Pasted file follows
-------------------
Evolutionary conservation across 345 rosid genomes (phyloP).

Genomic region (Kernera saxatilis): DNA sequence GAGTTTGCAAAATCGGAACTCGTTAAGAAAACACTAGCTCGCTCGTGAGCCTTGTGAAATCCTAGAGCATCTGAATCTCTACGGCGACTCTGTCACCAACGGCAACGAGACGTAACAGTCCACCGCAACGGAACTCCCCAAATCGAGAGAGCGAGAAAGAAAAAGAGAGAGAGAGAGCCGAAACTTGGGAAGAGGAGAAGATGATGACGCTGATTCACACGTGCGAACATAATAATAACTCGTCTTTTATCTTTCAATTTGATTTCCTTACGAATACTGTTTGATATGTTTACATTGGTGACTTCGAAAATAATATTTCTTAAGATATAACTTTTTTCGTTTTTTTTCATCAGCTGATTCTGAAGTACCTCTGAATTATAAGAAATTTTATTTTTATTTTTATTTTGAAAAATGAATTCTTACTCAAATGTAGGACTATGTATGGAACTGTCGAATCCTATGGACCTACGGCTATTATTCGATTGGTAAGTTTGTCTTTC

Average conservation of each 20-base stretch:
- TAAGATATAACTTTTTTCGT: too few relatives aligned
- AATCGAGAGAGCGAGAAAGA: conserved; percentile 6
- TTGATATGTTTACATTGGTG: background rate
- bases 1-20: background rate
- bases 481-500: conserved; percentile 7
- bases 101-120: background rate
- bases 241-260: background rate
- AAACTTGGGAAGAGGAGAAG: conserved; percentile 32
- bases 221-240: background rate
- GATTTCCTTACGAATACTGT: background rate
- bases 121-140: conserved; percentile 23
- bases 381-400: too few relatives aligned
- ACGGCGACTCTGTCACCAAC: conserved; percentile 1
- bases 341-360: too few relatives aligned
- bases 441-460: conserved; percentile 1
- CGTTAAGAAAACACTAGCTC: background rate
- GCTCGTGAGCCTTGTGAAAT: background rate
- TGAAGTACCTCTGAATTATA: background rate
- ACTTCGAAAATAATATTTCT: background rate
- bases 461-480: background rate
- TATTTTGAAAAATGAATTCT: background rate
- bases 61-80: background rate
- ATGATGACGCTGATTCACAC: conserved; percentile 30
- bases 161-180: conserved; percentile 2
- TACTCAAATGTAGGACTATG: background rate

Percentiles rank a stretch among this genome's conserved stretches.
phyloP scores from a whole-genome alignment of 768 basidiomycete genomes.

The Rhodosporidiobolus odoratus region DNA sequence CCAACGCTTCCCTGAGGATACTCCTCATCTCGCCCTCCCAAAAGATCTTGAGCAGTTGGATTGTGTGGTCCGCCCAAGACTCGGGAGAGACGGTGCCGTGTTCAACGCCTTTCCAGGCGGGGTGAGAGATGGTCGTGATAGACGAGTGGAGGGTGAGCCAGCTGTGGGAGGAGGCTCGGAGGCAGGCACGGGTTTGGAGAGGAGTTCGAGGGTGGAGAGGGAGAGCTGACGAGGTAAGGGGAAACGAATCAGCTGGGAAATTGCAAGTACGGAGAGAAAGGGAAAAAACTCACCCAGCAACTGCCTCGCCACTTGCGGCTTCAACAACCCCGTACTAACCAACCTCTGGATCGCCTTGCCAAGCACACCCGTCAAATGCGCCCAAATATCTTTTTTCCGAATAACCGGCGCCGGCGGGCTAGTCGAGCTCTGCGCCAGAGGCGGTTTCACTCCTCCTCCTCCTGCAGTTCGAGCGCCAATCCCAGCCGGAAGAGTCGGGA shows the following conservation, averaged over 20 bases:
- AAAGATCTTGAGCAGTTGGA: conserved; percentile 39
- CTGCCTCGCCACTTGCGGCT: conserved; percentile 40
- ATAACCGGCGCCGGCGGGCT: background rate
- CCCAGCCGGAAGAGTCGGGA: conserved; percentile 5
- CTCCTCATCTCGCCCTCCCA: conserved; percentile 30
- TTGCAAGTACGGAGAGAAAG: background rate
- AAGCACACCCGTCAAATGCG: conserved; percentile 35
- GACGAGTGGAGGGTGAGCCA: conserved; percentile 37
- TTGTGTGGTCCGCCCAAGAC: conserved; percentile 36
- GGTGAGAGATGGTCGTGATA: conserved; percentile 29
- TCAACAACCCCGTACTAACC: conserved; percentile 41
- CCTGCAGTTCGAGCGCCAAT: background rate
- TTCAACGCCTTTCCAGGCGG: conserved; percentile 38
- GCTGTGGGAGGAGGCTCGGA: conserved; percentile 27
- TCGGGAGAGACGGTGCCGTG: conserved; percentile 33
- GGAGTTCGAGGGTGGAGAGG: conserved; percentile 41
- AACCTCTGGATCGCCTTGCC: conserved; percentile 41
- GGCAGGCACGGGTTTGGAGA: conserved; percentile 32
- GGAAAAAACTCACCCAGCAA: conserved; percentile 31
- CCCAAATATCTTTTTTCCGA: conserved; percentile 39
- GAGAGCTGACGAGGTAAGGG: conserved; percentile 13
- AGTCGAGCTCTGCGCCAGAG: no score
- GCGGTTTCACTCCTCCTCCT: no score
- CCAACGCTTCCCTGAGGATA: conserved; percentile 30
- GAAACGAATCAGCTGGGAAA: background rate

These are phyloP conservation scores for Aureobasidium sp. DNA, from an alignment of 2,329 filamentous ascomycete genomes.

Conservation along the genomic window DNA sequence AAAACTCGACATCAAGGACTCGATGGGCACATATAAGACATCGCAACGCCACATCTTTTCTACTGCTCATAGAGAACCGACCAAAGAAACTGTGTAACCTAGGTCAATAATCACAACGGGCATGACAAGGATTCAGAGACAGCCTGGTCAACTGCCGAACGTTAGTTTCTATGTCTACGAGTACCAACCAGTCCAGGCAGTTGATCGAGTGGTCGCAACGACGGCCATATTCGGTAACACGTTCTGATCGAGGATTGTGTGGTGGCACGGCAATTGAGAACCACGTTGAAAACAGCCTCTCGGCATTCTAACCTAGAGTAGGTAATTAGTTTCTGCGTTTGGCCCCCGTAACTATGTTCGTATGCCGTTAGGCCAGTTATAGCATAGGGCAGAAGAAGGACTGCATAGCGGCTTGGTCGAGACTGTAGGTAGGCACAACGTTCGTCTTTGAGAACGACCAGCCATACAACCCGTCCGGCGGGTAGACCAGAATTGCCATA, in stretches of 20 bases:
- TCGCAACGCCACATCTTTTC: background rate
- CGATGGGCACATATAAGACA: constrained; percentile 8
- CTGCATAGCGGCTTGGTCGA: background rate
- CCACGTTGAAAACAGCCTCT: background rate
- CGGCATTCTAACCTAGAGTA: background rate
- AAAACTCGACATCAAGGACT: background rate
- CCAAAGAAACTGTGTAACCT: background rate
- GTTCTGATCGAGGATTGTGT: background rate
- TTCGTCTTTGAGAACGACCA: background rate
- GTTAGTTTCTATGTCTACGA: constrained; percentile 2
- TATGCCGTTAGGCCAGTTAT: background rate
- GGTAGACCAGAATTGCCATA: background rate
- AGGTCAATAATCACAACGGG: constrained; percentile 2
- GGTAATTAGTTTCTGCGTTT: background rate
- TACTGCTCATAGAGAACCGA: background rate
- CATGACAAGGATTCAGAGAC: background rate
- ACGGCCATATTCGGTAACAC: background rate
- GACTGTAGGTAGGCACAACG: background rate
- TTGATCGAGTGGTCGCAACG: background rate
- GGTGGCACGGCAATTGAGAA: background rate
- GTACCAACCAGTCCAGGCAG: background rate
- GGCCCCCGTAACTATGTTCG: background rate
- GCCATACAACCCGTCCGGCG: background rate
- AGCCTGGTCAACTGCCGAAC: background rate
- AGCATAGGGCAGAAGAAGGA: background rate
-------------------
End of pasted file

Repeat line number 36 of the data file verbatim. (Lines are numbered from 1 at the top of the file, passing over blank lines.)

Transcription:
- CTCCTCATCTCGCCCTCCCA: conserved; percentile 30